|Previous Section||Back to Table of Contents||Lords Hansard Home Page|
The Lord Privy Seal (Baroness Jay of Paddington): My right honourable friend the Prime Minister has today laid the government response to the Intelligence and Security Committee's report before Parliament.
The Parliamentary Under-Secretary of State, Home Office (Lord Bassam of Brighton): My honourable friend the Minister of State for the Home Department has discussed the proposals in detail with representatives from local authorities, telephone operators, the police, CPS and other agencies. In the light of these discussions we have modified the proposals in two main areas.
First, we propose a national, not an adoptive offence. Although this is as yet largely a local problem, an adoptive approach could lead to circumvention and be impractical. Second, we favour a more limited offence which would cover advertisements for the services of prostitutes and other sexual services in telephone boxes in public places rather than a general offence of unauthorised advertising. We believe the offence should attract a power of arrest. There should be a power to extend the offence, by affirmative resolution, to other structures providing shelter to the public, in case the activity is displaced to, for example, bus shelters.
As part of a co-ordinated approach, the Director-General of OFTEL is consulting with the telecommunications industry on how best to bring in effective call-barring schemes to deal with the nuisance of prostitutes' cards. My honourable friend the Minister of State for the Home Department believes that the co-ordinated action on call barring and the new criminal offence will enable us to crack down on this illegal and undesirable practice and protect local communities from the obvious nuisance that these cards cause.
The Parliamentary Under-Secretary of State, Department of Health (Lord Hunt of Kings Heath): At the European Pharmaceutical Committee in September, member states agreed the case for a directive on traditional medicinal products. The European Commission subsequently circulated a preliminary draft to member states in order to assess the range of views about possible specific provisions. The proposals draw from work carried out by an expert working group of the committee for which the Medicines Control Agency (MCA) acted as rapporteur. We have placed a copy of the text in the Library. The MCA has recently held discussions with representatives of herbal interest groups to discuss our response to the Commission's proposals.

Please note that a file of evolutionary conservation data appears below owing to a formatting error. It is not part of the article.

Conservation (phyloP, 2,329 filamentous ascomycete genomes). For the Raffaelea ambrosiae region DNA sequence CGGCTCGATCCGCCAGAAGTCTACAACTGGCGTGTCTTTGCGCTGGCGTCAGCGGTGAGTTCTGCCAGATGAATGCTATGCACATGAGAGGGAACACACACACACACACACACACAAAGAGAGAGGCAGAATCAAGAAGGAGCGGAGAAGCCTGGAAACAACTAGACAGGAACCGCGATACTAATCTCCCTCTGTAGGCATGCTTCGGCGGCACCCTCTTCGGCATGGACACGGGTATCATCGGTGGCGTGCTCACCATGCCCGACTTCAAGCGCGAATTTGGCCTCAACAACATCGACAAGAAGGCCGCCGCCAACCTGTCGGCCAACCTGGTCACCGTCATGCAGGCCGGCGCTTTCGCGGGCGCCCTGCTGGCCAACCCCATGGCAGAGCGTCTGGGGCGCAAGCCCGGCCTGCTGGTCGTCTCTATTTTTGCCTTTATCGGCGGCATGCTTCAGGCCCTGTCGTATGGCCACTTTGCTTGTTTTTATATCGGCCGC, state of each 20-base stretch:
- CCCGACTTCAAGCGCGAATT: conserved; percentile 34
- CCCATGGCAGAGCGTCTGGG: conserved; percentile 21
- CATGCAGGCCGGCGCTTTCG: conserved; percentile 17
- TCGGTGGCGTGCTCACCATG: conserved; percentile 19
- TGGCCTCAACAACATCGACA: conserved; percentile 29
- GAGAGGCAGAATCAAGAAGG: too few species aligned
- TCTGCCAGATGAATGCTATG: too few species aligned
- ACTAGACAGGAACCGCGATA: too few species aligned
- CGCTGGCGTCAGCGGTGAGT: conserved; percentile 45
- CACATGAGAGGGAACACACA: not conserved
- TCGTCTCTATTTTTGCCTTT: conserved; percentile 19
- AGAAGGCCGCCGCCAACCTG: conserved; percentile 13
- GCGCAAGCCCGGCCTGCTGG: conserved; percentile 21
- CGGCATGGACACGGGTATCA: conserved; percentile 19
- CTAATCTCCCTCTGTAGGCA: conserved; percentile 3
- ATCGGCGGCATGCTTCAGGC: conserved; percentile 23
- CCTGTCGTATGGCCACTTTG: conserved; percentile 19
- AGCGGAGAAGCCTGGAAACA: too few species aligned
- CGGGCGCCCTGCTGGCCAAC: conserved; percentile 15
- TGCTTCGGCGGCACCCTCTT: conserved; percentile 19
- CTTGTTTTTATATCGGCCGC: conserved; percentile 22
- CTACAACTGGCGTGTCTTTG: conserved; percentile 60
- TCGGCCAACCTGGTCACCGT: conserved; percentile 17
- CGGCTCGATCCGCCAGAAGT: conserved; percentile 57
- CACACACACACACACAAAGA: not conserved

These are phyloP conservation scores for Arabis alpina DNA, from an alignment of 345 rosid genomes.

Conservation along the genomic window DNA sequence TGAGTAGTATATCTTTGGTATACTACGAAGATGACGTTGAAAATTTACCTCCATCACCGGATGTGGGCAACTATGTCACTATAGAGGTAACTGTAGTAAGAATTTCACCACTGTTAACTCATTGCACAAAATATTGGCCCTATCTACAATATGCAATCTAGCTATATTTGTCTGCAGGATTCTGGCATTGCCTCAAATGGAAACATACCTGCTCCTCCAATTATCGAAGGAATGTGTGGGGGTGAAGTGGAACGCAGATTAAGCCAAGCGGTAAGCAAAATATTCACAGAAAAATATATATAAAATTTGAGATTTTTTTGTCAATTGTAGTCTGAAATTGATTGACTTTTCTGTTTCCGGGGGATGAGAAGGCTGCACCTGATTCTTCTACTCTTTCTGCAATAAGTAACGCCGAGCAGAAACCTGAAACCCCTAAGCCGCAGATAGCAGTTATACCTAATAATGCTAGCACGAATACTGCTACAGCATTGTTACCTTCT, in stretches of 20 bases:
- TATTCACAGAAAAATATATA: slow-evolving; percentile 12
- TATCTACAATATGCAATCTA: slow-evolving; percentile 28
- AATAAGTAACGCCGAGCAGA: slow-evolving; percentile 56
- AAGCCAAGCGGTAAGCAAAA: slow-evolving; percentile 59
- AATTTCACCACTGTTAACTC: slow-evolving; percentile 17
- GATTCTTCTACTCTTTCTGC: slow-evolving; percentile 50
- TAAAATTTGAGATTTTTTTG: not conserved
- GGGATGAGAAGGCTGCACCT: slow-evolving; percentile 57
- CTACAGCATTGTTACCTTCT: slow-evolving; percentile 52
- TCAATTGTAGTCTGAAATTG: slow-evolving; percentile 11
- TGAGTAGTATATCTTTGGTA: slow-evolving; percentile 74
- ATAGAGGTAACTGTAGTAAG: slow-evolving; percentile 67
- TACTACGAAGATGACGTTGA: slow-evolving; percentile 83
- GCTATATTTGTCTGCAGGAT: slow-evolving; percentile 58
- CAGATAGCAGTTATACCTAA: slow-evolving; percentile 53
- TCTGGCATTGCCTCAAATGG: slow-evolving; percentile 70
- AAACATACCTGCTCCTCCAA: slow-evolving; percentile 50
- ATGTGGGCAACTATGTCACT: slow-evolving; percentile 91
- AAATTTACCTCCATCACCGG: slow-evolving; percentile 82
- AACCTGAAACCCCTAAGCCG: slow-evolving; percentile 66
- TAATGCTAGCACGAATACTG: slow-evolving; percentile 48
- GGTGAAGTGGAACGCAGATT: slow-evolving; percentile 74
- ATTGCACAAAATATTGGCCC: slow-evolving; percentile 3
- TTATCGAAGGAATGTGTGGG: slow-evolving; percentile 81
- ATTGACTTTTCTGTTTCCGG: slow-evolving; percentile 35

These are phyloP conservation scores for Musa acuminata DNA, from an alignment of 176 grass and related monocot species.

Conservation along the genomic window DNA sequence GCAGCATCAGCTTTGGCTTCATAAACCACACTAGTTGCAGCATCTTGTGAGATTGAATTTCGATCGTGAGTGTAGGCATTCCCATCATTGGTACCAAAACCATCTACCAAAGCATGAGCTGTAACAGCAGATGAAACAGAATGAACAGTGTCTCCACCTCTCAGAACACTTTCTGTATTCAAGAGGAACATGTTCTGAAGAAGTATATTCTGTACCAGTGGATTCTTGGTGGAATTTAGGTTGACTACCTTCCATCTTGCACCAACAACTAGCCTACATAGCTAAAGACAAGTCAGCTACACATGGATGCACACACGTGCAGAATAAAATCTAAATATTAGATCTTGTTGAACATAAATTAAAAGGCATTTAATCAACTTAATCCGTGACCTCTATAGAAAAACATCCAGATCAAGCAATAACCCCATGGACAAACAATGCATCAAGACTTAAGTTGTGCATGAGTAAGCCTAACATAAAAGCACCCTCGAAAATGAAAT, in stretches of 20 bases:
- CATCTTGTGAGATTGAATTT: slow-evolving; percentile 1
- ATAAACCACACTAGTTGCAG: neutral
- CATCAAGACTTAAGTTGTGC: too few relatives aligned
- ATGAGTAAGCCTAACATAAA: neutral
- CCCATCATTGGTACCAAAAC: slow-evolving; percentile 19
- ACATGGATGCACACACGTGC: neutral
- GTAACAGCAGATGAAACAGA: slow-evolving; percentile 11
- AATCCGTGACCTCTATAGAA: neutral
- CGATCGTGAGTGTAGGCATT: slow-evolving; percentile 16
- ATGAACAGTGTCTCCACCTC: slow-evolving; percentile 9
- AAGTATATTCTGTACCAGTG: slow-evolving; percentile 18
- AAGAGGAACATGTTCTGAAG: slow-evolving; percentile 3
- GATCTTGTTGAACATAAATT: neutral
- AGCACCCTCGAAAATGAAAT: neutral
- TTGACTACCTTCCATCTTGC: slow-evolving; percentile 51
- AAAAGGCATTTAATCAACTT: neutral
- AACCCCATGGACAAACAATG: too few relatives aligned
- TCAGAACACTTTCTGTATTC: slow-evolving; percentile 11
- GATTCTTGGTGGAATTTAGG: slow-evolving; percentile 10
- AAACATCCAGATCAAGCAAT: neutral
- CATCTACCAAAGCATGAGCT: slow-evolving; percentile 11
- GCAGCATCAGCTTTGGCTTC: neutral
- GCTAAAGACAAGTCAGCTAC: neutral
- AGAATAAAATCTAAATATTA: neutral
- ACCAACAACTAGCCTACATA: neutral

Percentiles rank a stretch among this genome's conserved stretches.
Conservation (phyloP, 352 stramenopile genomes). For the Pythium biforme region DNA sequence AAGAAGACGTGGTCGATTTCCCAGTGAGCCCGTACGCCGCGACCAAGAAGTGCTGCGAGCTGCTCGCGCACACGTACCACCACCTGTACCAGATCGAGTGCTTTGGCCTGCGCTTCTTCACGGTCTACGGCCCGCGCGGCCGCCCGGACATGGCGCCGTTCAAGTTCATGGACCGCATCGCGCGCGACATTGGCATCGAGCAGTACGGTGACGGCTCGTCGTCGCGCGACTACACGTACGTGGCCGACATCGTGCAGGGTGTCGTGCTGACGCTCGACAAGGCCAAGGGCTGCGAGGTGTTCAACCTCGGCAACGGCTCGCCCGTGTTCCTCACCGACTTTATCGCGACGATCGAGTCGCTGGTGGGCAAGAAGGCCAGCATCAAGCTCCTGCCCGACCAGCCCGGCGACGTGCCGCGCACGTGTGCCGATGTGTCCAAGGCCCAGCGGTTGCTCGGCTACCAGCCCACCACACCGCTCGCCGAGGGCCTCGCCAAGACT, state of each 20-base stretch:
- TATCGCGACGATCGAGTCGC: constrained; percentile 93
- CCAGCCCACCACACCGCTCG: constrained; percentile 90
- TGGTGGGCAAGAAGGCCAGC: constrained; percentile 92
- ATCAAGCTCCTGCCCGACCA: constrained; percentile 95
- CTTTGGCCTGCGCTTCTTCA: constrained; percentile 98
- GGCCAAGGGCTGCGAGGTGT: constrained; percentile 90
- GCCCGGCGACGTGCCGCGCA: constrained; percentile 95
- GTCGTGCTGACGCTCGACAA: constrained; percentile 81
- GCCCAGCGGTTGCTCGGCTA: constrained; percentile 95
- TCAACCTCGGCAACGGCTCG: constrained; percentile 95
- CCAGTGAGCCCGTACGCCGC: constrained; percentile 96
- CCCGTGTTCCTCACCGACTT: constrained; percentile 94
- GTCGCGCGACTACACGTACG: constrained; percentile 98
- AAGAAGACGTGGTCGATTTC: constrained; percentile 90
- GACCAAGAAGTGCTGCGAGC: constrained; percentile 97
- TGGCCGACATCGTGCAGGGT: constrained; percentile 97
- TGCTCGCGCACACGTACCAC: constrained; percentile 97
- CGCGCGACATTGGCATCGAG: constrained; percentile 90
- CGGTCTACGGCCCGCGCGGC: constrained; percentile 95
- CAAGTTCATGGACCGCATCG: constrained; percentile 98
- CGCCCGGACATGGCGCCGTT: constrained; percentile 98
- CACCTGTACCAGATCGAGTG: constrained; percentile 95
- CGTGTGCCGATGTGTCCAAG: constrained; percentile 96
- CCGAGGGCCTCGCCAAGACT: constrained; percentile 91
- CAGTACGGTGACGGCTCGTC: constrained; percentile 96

Lord Hunt of Kings Heath: If the proposals for a directive on traditional medicinal products can be agreed, we expect that it would provide a secure legal basis for regulating a wide range of traditional herbal remedies of the kind currently sold to the public under Section 12(2) of the Medicines Act 1968. It is unlikely
Lord Hunt of Kings Heath: Many products consisting of combinations of herbal and other ingredients can currently be sold legally in the United Kingdom--for example, under food or cosmetic law--and we anticipate that this will continue to be the case. Where, however, such combination products are classified as medicines, they require a marketing authorisation before they can be placed on the market.
At this very early stage in discussions on the European Commission's proposals for a directive on traditional medicinal products, it is not yet clear whether coverage would be restricted to traditional herbal remedies or whether in some circumstances traditional medicines containing other ingredients could also be permitted under the terms of the directive.
Following completion of parliamentary consideration of the Order a Departmental Circular will be published containing related guidance. The guidance will set out how best value authorities can consider workforce matters when selecting tenderers and awarding contracts. Our aim is to modify the restriction on consideration of workforce matters so that authorities can have proper regard to them in cases where they are relevant to best value and the quality of the contract.
These proposals meet two overriding objectives, first, by enhancing good procurement practice under best value and, secondly, by recognising that a well motivated and trained workforce is vital to the provision of quality local services. This will make a substantial contribution to achieving best value services in local government.
We have received over 120 responses to our consultation paper Best Value and Procurement: Handling of Workforce Matters in Contracting from local government, the private and voluntary sectors and individuals. We are grateful to those bodies and individuals that have responded. The revised guidance takes account of the views expressed. A list of respondents is being placed in the Libraries of both Houses.
The order and guidance apply to best value authorities in England and to police and fire authorities in Wales. The National Assembly will decide whether or not to make its own order for local authorities in Wales.
|Back to Table of Contents||Lords Hansard Home Page|